This retirement calculator estimates the final balance of your retirement account, total interest earned and the monthly or annually income you will get through annuity payments during the pension phase. More information on how to prepare your inactivity period is detailed below the form.
How does this retirement calculator work?
This planning tool might come in handy when trying to determine what savings you should be making before retirement in order to ensure yourself a decent monthly or annual income level. It is a comprehensive financial application since it returns all the relevant information that relates to the following figures:
- The final balance account at the age of retirement adjusted with inflation (if provided) by considering your current savings, monthly or early additions for the years to come before the payout phase and by an average interest or return rate.
- The estimated monthly or annual income during the benefits phase (adjusted with inflation where the case).
- The interest earned during the inactivity time in case you choose to withdraw your funds either monthly or annually.
The algorithm behind this retirement calculator is based on the formulas that are explained below:
- Number of years left until retirement:
NV = B –A
- Balance at the planned pension age (where the case adjusted by inflation):
SB = P1 + P2 + P3
P1 = D*((1+G/100)^(NV))
P2 = F*((1+(G/1200))^(NV*12)-1)/(G/1200)
P3 = E*(((1+((1+G/100)-1))^NV)-1)/((1+G/100)-1)
- Number of years to payout:
NP = C – B
- Monthly income:
- Monthly income adjusted with inflation at the start of the inactivity period:
- Monthly income adjusted with inflation at the end of retirement:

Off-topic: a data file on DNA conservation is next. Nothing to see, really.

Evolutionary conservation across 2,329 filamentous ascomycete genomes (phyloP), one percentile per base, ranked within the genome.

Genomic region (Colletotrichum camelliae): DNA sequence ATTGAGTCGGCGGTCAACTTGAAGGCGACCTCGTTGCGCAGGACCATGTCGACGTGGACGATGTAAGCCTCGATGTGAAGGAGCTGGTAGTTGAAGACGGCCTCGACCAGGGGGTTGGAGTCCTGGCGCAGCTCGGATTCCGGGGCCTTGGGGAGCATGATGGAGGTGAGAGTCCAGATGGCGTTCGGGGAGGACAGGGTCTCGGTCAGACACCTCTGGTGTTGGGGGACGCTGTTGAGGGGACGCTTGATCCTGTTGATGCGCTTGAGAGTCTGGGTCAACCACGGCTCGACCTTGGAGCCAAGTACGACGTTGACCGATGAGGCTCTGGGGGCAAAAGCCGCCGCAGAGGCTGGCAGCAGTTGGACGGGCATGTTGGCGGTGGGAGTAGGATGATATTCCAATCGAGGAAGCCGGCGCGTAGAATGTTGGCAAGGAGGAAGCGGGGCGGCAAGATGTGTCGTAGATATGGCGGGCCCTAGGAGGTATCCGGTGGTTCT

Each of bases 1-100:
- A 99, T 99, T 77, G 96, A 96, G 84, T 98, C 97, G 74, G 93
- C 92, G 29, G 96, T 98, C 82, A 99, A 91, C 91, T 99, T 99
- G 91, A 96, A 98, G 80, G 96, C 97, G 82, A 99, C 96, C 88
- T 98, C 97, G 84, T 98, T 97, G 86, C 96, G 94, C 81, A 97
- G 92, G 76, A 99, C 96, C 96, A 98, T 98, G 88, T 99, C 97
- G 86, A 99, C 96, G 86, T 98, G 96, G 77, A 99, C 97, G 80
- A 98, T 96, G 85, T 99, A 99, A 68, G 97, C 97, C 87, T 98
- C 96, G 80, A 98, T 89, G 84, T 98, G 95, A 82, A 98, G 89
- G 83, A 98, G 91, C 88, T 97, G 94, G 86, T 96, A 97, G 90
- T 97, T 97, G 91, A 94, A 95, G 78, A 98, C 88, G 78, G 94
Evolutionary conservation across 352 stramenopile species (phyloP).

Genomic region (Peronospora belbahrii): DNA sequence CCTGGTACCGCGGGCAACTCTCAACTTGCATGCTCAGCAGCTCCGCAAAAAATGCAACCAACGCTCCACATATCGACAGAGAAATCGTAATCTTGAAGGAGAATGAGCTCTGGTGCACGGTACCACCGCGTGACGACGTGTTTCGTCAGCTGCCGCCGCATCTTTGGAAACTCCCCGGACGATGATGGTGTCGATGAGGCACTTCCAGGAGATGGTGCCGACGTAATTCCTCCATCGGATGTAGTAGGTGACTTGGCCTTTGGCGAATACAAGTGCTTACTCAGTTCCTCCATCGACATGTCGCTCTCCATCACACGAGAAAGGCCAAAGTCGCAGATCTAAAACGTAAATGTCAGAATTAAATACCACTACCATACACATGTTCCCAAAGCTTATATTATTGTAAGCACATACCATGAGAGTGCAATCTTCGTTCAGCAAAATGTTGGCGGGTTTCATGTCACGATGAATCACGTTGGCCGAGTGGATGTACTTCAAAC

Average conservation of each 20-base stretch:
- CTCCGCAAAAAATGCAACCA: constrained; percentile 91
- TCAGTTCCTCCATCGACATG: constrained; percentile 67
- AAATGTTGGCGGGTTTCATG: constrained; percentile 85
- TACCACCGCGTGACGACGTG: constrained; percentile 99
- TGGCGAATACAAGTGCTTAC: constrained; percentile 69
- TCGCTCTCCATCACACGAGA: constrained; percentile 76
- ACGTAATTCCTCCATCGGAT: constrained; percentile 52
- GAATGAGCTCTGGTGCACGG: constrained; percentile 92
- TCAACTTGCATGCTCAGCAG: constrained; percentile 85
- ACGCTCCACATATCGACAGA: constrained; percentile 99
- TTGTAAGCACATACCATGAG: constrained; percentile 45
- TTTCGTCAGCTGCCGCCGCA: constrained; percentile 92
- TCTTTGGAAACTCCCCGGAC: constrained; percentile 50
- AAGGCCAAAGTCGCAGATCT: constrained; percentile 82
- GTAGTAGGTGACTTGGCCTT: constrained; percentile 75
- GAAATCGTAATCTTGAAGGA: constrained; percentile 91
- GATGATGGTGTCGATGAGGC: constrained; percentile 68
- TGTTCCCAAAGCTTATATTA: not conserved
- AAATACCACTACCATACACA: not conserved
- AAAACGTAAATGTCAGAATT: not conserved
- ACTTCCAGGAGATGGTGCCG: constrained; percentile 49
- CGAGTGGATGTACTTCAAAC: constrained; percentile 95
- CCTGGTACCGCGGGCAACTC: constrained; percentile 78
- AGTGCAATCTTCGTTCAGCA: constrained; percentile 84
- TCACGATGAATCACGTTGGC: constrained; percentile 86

SBMB= SBM /(1+ H/100 )^(NP+NV)
- Annual income:
- Annual income adjusted with inflation at the beginning of the benefits phase:
- Annual income adjusted with inflation at the end:
- Interest earned in case of monthly withdrawals:
IRM = (SBM*NP*12)-SB
- Interest earned by annual withdrawals:
IRA = (SBB*NP)-SB
A = Your current age
B = Desired retirement age
C = Assumed life expectancy
D = Current retirement balance
E = Annual savings addition
F = Monthly savings addition
G = Annual return/interest rate
H = Annual inflation rate.
Example of a calculation
Let's assume the following conditions for an individual:
- Current age 35 years, derised retirement age 65 years and a life expectancy of 80 years.
- Current savings of $25,000, a monthly contribution of $400, a yearly add of $4,0000.
- Average annual return rate of 3.5% and inflation of 1%, the following information is displayed:
■ Your savings balance at retirement age (65 years) is $528,399.66 which in today’s money is equivalent to $392,031.82.
■ Your monthly retirement income is $3,777.44. At the age of retirement (65 years) this monthly income adjusted with inflation will equal to $2,802.57 in today’s money, while at the age of 80 this amount after inflation will equal to $2,413.99 in today’s money.
■ Your annual retirement income is $45,878.34. At the age of retirement (65 years) this annual income adjusted with inflation will equal to $34,038.19 in today’s money, while at the age of 80 this amount after inflation will equal to $29,318.78 in today’s money.
■ If you choose to be paid out on a monthly basis the total interest earned during retirement would be $151,538.99.
■ If you choose to be paid out on an annual basis the total interest earned during retirement would be $159,775.40.
How much do I need to retire?
Depending on your own expectations this retirement calculator can help you forecast how much you will end up with in your investment account at the age of retirement, but apart from this in order to have a decent life standard similar to the one you have now, you have to set up a clear and objective savings goal. For that, most financial advisors recommend you to consider an income of between 70 – 85% from your annual income right before retiring.